ATL. HIGHLANDS – The governing body heard arguments and support for both sides of whether cannabis businesses should be permitted in any of a variety of forms during a 90-minute public workshop on the subject last night, but announced no decision on what further actions they will take.
Four former mayors spoke during the workshop, with former Mayor Randi LeGrice pointing out information she had learned during many seminars she and Councilman Steve Boracchia attended on the subject during her term in office. The former mayor pointed out that since credit cards are governed by federal regulations because of banking regulations, all transactions for cannabis sales must be handled in cash.
Boracchia, who has also done further considerable research on the subject, and has personal knowledge of cannabis businesses in California, said Congressional members are currently working on an amendment to that regulation and it is likely credit cards will then be permitted.
Boracchia gave detailed descriptions of each of the six types of cannabis businesses that are allowed under laws passed by the state after a state-wide referendum indicating voters are in favor of legalizing cannabis, noting that under two of the business ventures, dispensaries and growth of cannabis plants, the borough would receive two percent of sales as a tax paid directly to the chief financial officer. A wholesale business, where businesses could secure cannabis from sources and resell it, would net the borough one percent. There are no municipal tax benefits under distribution businesses, he explained, nor under delivery of cannabis.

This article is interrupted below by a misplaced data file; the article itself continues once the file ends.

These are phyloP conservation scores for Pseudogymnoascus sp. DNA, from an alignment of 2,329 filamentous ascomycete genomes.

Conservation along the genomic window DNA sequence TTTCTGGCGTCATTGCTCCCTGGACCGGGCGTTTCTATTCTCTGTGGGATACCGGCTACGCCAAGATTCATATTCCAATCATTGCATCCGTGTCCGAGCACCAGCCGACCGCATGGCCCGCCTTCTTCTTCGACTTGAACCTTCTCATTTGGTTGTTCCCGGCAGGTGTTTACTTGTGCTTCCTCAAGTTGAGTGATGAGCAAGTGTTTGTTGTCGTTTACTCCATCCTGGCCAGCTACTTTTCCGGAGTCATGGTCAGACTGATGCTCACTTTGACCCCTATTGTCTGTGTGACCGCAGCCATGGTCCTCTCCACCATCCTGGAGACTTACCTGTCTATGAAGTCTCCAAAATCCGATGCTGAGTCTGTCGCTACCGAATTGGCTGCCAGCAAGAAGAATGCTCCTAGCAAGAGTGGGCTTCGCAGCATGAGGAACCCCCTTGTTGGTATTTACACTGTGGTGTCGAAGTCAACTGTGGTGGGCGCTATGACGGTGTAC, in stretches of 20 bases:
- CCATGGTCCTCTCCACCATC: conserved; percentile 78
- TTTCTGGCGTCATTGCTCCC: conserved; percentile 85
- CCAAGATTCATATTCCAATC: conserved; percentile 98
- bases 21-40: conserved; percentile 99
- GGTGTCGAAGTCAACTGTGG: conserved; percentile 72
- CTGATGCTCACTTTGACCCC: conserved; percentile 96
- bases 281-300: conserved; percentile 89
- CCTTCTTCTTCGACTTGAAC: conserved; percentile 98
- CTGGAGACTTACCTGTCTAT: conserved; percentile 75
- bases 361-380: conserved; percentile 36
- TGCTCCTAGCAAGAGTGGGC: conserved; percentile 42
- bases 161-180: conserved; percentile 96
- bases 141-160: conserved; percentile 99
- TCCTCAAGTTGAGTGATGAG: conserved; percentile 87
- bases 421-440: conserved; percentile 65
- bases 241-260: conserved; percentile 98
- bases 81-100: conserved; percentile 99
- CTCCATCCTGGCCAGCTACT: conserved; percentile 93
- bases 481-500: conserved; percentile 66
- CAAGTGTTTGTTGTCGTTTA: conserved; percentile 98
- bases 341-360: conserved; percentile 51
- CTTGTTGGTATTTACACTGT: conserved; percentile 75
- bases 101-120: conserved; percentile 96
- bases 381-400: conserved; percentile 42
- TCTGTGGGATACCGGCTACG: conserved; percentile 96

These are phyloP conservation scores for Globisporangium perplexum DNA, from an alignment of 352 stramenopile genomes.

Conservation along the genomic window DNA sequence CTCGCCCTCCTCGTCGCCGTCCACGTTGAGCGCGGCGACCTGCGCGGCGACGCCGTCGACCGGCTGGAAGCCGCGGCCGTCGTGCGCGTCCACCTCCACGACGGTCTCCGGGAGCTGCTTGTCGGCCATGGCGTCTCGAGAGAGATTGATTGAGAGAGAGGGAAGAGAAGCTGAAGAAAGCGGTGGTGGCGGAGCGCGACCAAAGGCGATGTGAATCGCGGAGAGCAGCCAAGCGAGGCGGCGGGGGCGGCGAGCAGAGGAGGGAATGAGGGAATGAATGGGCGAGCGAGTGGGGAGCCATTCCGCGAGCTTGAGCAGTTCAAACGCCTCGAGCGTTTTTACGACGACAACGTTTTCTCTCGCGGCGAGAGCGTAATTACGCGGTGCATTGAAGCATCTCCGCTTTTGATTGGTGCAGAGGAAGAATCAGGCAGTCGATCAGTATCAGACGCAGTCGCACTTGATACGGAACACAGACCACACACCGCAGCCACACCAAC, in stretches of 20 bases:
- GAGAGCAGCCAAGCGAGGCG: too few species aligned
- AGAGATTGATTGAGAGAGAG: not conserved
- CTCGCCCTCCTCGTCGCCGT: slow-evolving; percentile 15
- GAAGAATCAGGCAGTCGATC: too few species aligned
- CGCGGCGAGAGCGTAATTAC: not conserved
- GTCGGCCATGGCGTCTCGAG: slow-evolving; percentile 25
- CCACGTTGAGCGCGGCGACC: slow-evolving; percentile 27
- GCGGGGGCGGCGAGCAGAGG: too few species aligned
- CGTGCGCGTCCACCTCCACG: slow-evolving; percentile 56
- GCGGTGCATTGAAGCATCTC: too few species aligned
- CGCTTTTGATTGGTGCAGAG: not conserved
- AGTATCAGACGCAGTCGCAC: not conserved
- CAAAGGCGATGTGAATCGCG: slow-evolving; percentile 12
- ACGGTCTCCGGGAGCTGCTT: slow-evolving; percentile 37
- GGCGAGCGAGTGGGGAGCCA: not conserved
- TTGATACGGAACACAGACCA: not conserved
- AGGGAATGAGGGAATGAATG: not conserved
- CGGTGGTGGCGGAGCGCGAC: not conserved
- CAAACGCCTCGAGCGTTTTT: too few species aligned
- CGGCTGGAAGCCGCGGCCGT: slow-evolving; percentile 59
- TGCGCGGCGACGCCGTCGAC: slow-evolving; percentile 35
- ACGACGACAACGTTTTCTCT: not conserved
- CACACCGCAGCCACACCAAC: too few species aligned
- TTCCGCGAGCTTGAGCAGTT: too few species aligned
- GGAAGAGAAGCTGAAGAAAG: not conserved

Local resident Jim Krauss, at the invitation of council following his studies, further noted that under state law, any businesses permitted in the borough would have to be owned by person or persons who have been New Jersey residents for two years or more, and 51 percent of employees must be residents of the borough or surrounding communities, which would include Highlands and Middletown. No more than ten employees can be retained by any cannabis business, he said, and no business can be more than 2500 square fee in size. Councilwoman Lori Hohenleitner listed the number of towns in Monmouth County who have approved some type of cannabis business, including Highlands, which has approved retail sales either in the borough’s business district or on Route 36.
Former Mayor Richard Stryker urged the governing body to put the matter to a public referendum, possibly in November, to let residents make the decision, a recommendation supported by former Mayor Michael Harmon.
However, former Mayor Fred Rast, whose professional career and current status are all in law enforcement warned Council “The town is gonna fall apart, “ and said “we are stepping down a big hall.” He reminded council members that they are elected to give guidance to what the people want in their municipality and urged them to “use common sense.”
Although Council did not indicate whether they would seek further input from the public during any future workshops, they could introduce an ordinance which would give the public an opportunity to express their opinions both at the time of introduction and at the public hearing on a specific ordinance at two future meetings.
News publisher Allan Dean urged the governing body to explore all possibilities, including the tax benefits for the borough, as well as making a decision without a referendum, which he said is delaying action on the prominent issue.
Several residents spoke both in favor of and against cannabis sales, with many expressing thanks to Council President Brian Boms, who conducted the meeting in the absence of Mayor Loretta Gluckstein, for having the informational session and listening to local concerns and ideas.